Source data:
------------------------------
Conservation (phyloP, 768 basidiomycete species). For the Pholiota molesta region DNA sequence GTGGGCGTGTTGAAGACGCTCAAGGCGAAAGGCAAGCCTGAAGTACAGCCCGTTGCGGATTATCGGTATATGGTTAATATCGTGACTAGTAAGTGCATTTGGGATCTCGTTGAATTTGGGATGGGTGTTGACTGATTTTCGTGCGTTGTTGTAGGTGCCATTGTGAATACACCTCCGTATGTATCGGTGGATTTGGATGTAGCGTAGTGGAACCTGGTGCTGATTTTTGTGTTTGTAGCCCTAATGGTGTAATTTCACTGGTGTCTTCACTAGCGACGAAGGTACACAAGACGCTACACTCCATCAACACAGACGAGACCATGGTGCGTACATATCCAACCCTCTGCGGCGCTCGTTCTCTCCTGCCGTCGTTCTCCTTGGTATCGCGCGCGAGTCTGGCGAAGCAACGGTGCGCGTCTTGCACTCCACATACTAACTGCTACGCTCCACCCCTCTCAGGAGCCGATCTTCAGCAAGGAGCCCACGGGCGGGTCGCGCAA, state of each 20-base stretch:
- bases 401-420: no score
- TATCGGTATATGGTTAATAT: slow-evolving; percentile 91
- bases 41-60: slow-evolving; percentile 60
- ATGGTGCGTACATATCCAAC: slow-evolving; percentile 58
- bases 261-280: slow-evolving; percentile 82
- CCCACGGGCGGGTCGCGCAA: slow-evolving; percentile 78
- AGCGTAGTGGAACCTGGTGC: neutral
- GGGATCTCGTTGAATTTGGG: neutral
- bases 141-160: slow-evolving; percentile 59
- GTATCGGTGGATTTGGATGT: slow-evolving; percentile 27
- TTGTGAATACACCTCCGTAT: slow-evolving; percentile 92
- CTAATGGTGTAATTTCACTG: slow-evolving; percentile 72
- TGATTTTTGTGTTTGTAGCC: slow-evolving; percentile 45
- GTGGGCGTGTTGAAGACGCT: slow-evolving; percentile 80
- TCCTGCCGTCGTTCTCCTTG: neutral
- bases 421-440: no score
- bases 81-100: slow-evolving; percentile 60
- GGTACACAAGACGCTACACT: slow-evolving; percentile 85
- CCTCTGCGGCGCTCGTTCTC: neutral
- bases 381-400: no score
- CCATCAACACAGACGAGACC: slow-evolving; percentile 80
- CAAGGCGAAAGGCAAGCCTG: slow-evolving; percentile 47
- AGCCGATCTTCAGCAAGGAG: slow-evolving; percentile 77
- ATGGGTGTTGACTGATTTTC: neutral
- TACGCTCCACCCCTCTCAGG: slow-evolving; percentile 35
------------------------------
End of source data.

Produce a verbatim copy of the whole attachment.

Conservation (phyloP, 768 basidiomycete species). For the Pholiota molesta region DNA sequence GTGGGCGTGTTGAAGACGCTCAAGGCGAAAGGCAAGCCTGAAGTACAGCCCGTTGCGGATTATCGGTATATGGTTAATATCGTGACTAGTAAGTGCATTTGGGATCTCGTTGAATTTGGGATGGGTGTTGACTGATTTTCGTGCGTTGTTGTAGGTGCCATTGTGAATACACCTCCGTATGTATCGGTGGATTTGGATGTAGCGTAGTGGAACCTGGTGCTGATTTTTGTGTTTGTAGCCCTAATGGTGTAATTTCACTGGTGTCTTCACTAGCGACGAAGGTACACAAGACGCTACACTCCATCAACACAGACGAGACCATGGTGCGTACATATCCAACCCTCTGCGGCGCTCGTTCTCTCCTGCCGTCGTTCTCCTTGGTATCGCGCGCGAGTCTGGCGAAGCAACGGTGCGCGTCTTGCACTCCACATACTAACTGCTACGCTCCACCCCTCTCAGGAGCCGATCTTCAGCAAGGAGCCCACGGGCGGGTCGCGCAA, state of each 20-base stretch:
- bases 401-420: no score
- TATCGGTATATGGTTAATAT: slow-evolving; percentile 91
- bases 41-60: slow-evolving; percentile 60
- ATGGTGCGTACATATCCAAC: slow-evolving; percentile 58
- bases 261-280: slow-evolving; percentile 82
- CCCACGGGCGGGTCGCGCAA: slow-evolving; percentile 78
- AGCGTAGTGGAACCTGGTGC: neutral
- GGGATCTCGTTGAATTTGGG: neutral
- bases 141-160: slow-evolving; percentile 59
- GTATCGGTGGATTTGGATGT: slow-evolving; percentile 27
- TTGTGAATACACCTCCGTAT: slow-evolving; percentile 92
- CTAATGGTGTAATTTCACTG: slow-evolving; percentile 72
- TGATTTTTGTGTTTGTAGCC: slow-evolving; percentile 45
- GTGGGCGTGTTGAAGACGCT: slow-evolving; percentile 80
- TCCTGCCGTCGTTCTCCTTG: neutral
- bases 421-440: no score
- bases 81-100: slow-evolving; percentile 60
- GGTACACAAGACGCTACACT: slow-evolving; percentile 85
- CCTCTGCGGCGCTCGTTCTC: neutral
- bases 381-400: no score
- CCATCAACACAGACGAGACC: slow-evolving; percentile 80
- CAAGGCGAAAGGCAAGCCTG: slow-evolving; percentile 47
- AGCCGATCTTCAGCAAGGAG: slow-evolving; percentile 77
- ATGGGTGTTGACTGATTTTC: neutral
- TACGCTCCACCCCTCTCAGG: slow-evolving; percentile 35